• [0008]
    It is common practice to blend other performance enhancing chemicals with the halogen-containing biocides to provide multifunctionality to the compositions which is highly desirable for use in water treatment applications. Examples of such performance enhancing chemicals include algicides, algistats, flocculants, scale inhibitors, water softeners, dissolution control aids, chelants, tabletting aids, binders, colorants, and fragrances.
  • [0009]
    It is well known to combine a boron source material such as boric acid or borax with trichlor along with other additives such as a non-halogen oxygen donor material or glycoluril. See, e.g., U.S. Pat. Nos. 5,478,482; 5,514,287 and 5,670,059. The addition of a boron source to a chlorine source such as trichlor has typically been used by the industry for the purpose of providing algistatic properties in addition to lowering the cost of the composition. However, one problem associated with this combination is that the compressed solid composition has a propensity to dissolve at a faster rate than trichlor itself. See, e.g., U.S. Pat. No. 5,648,314. This rapid dissolution of the chlorine source such as trichlor is generally undesirable and inconvenient since users are then required to add the compositions more frequently to maintain the desired level of residual chlorine in the water. Another problem associated with this combination is that boron sources are known to promote the chlorine off-gassing in a trichlor formulation.
  • [0010]
    Trichlor is also known to be formulated with dissolution aids to increase the speed of dissolution. Examples of such dissolution aids include salts such as alkali metal and alkaline earth metal carbonate salts, including sodium carbonate, sodium bicarbonate, potassium carbonate and calcium carbonate as disclosed in U.S. Pat. No. 4,389,318. U.S. Pat. No. 6,426,317 teaches the use of alkali metal salt of 1,3,5-triazine-2,4,6-triones as a dissolution accelerant for trichlor.
  • [0011]
    Another performance enhancing additive that is commonly added to a trichlor composition is polyphosphates. It is also well known that the addition of a polyphosphate softens the water and helps minimize the scale build up on pipes and heat exchangers. See, e.g., U.S. Pat. No. 3,488,420.
  • [0012]
    However, there are drawbacks to using many of these additives. Most of these functional additives are highly water soluble and tend to make such trichlor compressed solid compositions dissolve faster than that made from trichlor alone. Trichlor products also give off chlorine gas and in combination with some of these additives also impart chemical instability in the final formulation which is of concern for sale on a commercial level.
  • [0013]
    A need therefore exists for improved solid water treatment compositions containing a halogen-containing source such as a chlorine source for treatment of water without affecting dissolution while reducing halogen off-gassing, e.g., chlorine off-gassing.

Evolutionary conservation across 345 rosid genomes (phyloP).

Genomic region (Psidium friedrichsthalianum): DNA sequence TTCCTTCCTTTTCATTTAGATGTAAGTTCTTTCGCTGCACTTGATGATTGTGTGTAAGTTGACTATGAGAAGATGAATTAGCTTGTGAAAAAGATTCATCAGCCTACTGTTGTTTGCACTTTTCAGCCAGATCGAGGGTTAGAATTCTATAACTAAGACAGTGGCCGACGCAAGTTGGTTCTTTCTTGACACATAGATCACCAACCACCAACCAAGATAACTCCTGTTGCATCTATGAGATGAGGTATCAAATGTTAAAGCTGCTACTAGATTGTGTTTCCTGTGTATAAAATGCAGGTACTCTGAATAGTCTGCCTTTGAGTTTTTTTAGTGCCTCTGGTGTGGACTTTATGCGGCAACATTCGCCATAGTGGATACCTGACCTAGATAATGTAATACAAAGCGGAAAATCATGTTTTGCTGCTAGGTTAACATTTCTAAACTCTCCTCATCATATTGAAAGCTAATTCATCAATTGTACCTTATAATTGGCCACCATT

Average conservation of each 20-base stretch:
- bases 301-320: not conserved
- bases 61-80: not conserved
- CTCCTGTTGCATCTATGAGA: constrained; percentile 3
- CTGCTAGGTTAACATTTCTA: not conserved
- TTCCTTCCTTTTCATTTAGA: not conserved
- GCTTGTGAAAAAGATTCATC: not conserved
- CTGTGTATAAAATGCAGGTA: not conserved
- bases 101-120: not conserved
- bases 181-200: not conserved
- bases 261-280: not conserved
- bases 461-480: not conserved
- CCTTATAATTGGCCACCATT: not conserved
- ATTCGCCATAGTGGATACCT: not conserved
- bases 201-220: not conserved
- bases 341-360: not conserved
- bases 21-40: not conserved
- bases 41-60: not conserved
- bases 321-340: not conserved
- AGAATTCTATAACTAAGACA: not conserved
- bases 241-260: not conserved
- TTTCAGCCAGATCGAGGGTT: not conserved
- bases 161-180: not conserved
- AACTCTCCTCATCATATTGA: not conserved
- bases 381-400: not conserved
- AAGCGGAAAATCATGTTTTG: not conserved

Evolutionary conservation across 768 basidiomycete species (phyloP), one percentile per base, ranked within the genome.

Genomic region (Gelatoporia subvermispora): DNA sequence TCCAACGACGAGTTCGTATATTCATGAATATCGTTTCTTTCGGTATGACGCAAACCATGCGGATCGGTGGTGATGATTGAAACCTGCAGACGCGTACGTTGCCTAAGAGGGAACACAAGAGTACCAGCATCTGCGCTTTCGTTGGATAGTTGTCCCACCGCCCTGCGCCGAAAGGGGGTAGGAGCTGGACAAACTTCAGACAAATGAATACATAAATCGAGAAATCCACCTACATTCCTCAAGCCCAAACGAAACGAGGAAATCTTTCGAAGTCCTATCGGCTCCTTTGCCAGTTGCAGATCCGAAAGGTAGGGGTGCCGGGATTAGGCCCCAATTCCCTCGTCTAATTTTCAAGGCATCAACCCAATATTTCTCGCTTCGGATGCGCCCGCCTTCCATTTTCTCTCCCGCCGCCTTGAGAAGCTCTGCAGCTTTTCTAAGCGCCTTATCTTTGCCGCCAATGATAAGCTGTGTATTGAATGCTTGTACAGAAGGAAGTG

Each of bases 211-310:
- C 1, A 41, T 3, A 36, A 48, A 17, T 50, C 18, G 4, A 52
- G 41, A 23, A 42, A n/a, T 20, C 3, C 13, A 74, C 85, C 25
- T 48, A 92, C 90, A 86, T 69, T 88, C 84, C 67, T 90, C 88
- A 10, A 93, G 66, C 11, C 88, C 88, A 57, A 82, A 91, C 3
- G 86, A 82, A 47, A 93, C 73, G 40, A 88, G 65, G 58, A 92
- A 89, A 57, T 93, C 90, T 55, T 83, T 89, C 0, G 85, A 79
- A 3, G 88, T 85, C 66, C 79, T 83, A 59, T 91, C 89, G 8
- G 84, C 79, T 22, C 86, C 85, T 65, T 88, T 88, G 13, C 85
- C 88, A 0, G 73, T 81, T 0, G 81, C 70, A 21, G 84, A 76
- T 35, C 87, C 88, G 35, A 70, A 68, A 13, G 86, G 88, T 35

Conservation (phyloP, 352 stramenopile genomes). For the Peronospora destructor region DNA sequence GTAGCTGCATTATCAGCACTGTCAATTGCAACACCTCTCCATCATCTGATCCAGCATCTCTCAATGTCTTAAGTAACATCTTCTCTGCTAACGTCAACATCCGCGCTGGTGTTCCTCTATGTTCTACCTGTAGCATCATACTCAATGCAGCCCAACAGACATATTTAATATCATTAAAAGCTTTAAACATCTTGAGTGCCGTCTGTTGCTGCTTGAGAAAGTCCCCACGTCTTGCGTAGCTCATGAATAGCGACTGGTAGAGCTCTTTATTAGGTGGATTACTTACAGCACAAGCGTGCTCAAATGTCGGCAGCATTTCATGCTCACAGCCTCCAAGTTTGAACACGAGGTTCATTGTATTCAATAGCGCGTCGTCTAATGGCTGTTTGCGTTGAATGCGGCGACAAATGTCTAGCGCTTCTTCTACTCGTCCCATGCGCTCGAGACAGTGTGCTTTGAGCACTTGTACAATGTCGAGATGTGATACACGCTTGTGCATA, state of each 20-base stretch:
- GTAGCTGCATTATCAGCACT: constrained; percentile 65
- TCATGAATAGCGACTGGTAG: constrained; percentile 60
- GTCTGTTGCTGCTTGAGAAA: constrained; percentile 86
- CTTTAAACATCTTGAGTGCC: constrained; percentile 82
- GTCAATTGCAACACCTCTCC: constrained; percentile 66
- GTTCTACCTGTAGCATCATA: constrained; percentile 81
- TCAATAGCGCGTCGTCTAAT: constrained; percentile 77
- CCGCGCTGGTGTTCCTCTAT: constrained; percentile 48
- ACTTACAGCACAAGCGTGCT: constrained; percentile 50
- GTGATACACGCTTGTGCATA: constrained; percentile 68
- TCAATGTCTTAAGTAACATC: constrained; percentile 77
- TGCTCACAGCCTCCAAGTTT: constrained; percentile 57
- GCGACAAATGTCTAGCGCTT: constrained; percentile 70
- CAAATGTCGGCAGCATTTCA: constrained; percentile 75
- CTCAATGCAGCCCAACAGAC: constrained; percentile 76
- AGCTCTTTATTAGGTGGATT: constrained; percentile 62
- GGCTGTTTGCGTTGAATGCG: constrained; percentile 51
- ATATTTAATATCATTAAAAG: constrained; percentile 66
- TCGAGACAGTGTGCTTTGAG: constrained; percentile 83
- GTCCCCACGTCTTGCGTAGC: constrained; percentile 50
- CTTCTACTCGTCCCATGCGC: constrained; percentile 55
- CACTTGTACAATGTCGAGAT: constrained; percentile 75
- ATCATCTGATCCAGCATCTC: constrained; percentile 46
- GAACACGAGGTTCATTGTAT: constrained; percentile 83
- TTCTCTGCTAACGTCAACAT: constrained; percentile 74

• SUMMARY OF THE INVENTION
  • [0014]
    In accordance with one embodiment of the present invention, a solid water treatment composition is provided comprising (a) a halogen-containing source; (b) a boron-containing source; and (c) a polyphosphate-containing source.
  • [0015]
    In accordance with a second embodiment of the present invention, a process for preparing a solid water treatment composition is provided comprising (a) dry blending (i) a halogen-containing source; (ii) a boron-containing source; and (iii) a polyphosphate-containing source; (b) granulating the blend into granules; and (c) tableting the granules.
  • [0016]
    In accordance with a third embodiment of the present invention, a process for preparing a solid water treatment composition is provided comprising (a) dry blending (i) a halogen-containing source; and (ii) a polyphosphate-containing source; (b) granulating the blend into granules; (c) blending the granules with a boron-containing source; and (d) tableting the blended granules.
  • [0017]
    In accordance with a fourth embodiment of the present invention, a method for controlling microbial growth in a water system is provided comprising adding to the water system a solid water treatment composition comprising (a) a halogen-containing source; (b) a boron-containing source; and (c) a polyphosphate-containing source.
  • [0018]
    In accordance with a fifth embodiment of the present invention, a method for reducing the halogen off-gassing rate in a solid water treatment halogen-containing composition is provided comprising forming a solid water treatment halogen-containing composition comprising (a) a halogen-containing source; (b) a boron-containing source and (c) a polyphosphate-containing source.
  • [0019]